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Pranab leaves for Tehran today for joint commission meet and though concerns remain over the cost, project structure and security of the gas pipeline, Indian officials say India intends seriously to pursue the project…
31 October 2008
India to make fresh proposals on Iran pipeline
New Delhi: Falling oil prices and the successful conclusion of the Indo-U.S. nuclear agreement have come together to produce a renewed Indian interest in the $7.4 billion natural gas pipeline from Iran.
According to senior officials, External Affairs Minister Pranab Mukherjee, who departs for Tehran on Friday for the 15th meeting of the India-Iran Joint Commission, will carry with him a new set of proposals aimed at addressing the few outstanding concerns still remaining over the cost, project structure and security of the Iran-Pakistan-India pipeline.
The discussion India and Iran will have on the pipeline will build on the issues touched upon by both sides in their exchange of ‘non-papers’ earlier this year. During the visit to Delhi of Iranian President Mahmoud Ahmadinejad on April 29, India has drawn Tehran’s attention to a number of its concerns. The Iranian side replied to these concerns in July but matters did not progress any further as the Manmohan Singh government was wary of provoking the Bush administration at a time when Washington’s help was needed in the Nuclear Suppliers Group.
In its non-paper, Iran identified, for the first time, phases 19, 20 and 21 of the South Pars offshore gas field as the source for the gas to be fed into the IPI pipeline. Iran also said it was willing to examine a trilateral arrangement for the delivery of gas to India on the Pakistan-India border, as the Indian note had suggested.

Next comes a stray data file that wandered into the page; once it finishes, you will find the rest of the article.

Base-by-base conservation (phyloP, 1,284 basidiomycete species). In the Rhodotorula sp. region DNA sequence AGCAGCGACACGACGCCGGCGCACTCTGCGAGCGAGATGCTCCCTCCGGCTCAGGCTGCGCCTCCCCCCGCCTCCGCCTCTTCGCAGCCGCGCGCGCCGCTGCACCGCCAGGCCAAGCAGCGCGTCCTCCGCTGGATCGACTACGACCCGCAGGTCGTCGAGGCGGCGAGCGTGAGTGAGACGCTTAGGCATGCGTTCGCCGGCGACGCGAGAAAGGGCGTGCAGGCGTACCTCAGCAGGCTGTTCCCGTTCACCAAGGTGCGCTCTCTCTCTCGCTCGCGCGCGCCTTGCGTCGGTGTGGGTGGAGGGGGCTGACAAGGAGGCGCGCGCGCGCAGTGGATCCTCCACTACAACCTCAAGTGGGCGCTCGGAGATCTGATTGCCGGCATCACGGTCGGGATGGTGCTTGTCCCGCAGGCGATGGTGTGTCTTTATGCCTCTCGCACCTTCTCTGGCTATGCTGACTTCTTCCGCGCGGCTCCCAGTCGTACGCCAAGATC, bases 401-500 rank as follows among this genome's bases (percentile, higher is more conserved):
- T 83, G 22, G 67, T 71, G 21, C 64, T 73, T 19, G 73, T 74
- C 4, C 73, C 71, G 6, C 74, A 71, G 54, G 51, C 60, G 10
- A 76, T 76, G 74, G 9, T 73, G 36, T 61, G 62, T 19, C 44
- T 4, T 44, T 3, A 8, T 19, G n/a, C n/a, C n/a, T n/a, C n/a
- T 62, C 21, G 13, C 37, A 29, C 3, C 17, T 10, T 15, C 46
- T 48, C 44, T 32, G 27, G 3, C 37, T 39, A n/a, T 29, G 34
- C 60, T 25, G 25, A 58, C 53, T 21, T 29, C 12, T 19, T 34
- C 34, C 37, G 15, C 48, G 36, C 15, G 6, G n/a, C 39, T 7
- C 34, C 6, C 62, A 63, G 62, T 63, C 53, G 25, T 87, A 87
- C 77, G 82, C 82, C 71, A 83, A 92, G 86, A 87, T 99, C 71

In the absence of active Indian interest in the project, Pakistan has been suggesting running the pipeline northwards into China. But the Iranians are keen to reach agreement with India.
Among the specific ideas India intends to discuss with Iran on November 1 and 2 are the role that cross-investments in both upstream and downstream projects in all three countries could play in fostering co-dependency and confidence in the project. In addition, India would like to explore the possibility of Iran undertaking to provide alternative fuel to IPI gas-fed downstream projects in India in the event of supply disruption for any reason.
“The project is viable and good but the hype about a ‘peace pipeline’ has meant that we haven’t really been hard-nosed about the commercial details,” a senior Indian official told The Hindu. But given the country’s growing energy needs, India intends seriously to pursue the project, the official said.
If the passage of the NSG exemption and the 123 Agreement has eased some of the diplomatic pressure the Manmohan Singh government was feeling, the recent fall in oil prices is seen as strengthening the country’s negotiating hand on the prickly question of gas tariffs. With oil prices set to rise eventually as the world slowly pulls out of recession, India has a limited window to take advantage of.